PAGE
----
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BEngo

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BEngo last won the day on December 19 2017

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  • Gender
    Male
  • Location
    Charlton Adam
  • Occupation
    Retired Consulting Engineer
  • Boat Name
    Jarrah
  • Boat Location
    Circus Field

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  1. Soinds like one of more of the terminal bolts are at the Lower limits of size. (Bolt and female thread machines tend to wear so they produce undersized threads.). Might be worth talking to your friendly local fastener supplier to see if they can locate either some close tolerance bolts or some plated bolts, both of which will be nearer maximum size and so make better thread to hole contact. I cannot remember the metric terminology and my books of words is at home but I am sure a good fastener stockist will know what you are asking for. As an interim you could try some conducting grease on the threads- perhaps Coppaslip or similar. N
  2. Don't forget Beeston Iron Lock. It should be 14 ft plus, but the plates are moving and CRT don't like two narrow boats abreast in it. N
  3. The cross bar is rigidly fastened to the dip pipe and held up by the big nut and washers that are are visible in the photo. The dip tube is used to assist the friction of the crossbar and stop the bar rotating while the nut is tightened onto the soft rubber washer. N
  4. Can you turn it manually? Raised hand starting gear or a suitable spanner on the prop shaft coupling with it in gear? Does it go round OK with the decompressors operated? N
  5. There are very few engine reconditioners left and parts for a recon are scarce. Try buying pistons from Ferrari Piston Services for example! It is simply not a paying proposition in the modern world. Most boat engines are derived from construction type plant. The OEM can supply a new robot built factory replacement engine for these machines much less expensively than a labour intensive (and thus expensive) recondition. The other issue will be whether there is anything left in the engine to make it worth reconditioning. Modern designs, machine tools, and techniques are such that build tolerances are very tight and there is not much spare metal when the engine is new. Once one part is too worn to go on, many of the others will be worn out too. Vintage engines are different, and expensive, but they do not comply with the RCR ( regulations). That means that very few modern engine "reconditions" are at all well done. Be worried, be very worried about buying a De Vilbiss recon. New spray paint is cheap! Have you looked at the base price for a marinised engine from people like Beta, Barrus (Shire not the Shanks)or even Vetus? That will give you an idea of what Colecraft want to install the engine and what you might 'save' if you were able to do all the installation work yourself. Then get a quote to install from someone like Redshaws or JG Marine. The other possibility is to buy a new base engine and marinise it yourself, if you have the skills. You will have to buy the marinisation parts from someone like Beta, or Vetus which will be dearer than buying them as part of a new engine, but you should be able to save the labour costs of assembly. Kubota and Mitsubishi are popular base engines. Having modified the engine, the warranty will be your problem. N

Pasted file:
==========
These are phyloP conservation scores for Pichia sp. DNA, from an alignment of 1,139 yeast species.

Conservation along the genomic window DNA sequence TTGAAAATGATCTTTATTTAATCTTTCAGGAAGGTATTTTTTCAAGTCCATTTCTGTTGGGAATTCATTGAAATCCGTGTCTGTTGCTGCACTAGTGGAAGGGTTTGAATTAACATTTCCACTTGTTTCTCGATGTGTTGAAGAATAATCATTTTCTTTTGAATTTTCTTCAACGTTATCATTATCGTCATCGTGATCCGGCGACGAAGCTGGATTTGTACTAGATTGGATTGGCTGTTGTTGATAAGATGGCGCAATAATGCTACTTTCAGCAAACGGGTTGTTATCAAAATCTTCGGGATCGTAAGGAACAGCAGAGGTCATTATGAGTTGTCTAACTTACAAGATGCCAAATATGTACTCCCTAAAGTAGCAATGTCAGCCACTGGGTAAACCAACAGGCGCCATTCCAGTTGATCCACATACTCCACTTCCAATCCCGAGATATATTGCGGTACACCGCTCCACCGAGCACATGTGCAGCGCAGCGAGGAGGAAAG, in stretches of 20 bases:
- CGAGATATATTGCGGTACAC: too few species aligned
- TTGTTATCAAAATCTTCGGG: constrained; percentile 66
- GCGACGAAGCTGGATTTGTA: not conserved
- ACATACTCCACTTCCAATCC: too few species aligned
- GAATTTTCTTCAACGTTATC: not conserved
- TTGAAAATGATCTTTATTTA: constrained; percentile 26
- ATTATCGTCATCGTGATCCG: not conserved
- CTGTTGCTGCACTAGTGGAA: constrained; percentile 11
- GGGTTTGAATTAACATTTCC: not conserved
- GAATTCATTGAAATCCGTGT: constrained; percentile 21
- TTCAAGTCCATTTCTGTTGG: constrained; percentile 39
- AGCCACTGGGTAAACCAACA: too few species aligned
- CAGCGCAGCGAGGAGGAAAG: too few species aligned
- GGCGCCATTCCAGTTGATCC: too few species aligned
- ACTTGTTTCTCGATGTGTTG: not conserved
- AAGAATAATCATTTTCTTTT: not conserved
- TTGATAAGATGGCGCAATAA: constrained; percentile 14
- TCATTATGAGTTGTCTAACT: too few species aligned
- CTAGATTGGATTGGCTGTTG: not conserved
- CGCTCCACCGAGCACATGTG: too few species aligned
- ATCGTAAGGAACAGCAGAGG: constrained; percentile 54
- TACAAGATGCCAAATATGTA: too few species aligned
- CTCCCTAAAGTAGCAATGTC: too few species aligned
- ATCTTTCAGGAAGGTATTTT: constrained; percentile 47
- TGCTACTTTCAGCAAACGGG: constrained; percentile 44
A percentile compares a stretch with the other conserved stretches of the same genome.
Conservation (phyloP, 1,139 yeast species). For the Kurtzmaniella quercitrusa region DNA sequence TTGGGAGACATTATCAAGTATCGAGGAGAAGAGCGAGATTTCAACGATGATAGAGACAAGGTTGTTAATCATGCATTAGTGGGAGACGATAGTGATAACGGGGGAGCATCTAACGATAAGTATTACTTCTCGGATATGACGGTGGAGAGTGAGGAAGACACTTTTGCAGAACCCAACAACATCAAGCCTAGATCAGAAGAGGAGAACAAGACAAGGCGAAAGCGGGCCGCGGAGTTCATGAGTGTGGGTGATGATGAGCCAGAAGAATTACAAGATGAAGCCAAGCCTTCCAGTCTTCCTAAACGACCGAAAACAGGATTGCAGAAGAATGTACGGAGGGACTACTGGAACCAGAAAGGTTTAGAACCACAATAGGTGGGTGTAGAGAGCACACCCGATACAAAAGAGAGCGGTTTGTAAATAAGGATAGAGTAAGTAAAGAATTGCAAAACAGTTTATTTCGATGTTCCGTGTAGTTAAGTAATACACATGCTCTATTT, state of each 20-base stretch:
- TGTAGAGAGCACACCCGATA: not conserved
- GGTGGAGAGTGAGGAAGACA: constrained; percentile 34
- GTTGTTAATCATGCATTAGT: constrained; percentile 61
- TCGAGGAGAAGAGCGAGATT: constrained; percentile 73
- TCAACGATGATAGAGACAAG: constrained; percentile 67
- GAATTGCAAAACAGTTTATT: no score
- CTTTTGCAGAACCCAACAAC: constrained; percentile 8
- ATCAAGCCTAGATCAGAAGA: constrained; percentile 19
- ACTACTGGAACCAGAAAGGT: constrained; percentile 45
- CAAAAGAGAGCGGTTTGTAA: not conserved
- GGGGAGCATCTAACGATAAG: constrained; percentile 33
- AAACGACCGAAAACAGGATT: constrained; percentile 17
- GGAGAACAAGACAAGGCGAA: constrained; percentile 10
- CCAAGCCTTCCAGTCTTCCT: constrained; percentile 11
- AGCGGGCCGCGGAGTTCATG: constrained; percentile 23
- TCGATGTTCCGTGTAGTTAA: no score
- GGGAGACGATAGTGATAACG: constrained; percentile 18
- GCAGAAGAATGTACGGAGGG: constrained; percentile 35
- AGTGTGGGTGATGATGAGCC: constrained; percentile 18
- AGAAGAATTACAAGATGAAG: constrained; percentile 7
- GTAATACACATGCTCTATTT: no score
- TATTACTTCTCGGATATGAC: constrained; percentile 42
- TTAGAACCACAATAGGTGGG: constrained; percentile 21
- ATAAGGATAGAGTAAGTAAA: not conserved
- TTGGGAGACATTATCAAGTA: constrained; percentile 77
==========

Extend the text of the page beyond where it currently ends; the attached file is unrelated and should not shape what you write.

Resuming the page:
6. My parallelogram linkage was mainly 25 mm square by x 3 mm RHS. You do need do get the bit that goes into the gearbox spindle the right shaped taper, or you will damage the gearbox spindle. N
  7. The original Springer set up for the blade to stock was very similar, IIRC, and equally prone to the rudder blade becoming disconnected from the stock. The Springer rams head was separate from the stock and held to that by two bolts. The advantage of the scousers method to the builder is that they don't have to worry about how the rams head is secured and aligned to the rudder stock. No tapers to machine or fabricate, just weld it up and adjust the blade after fitting. N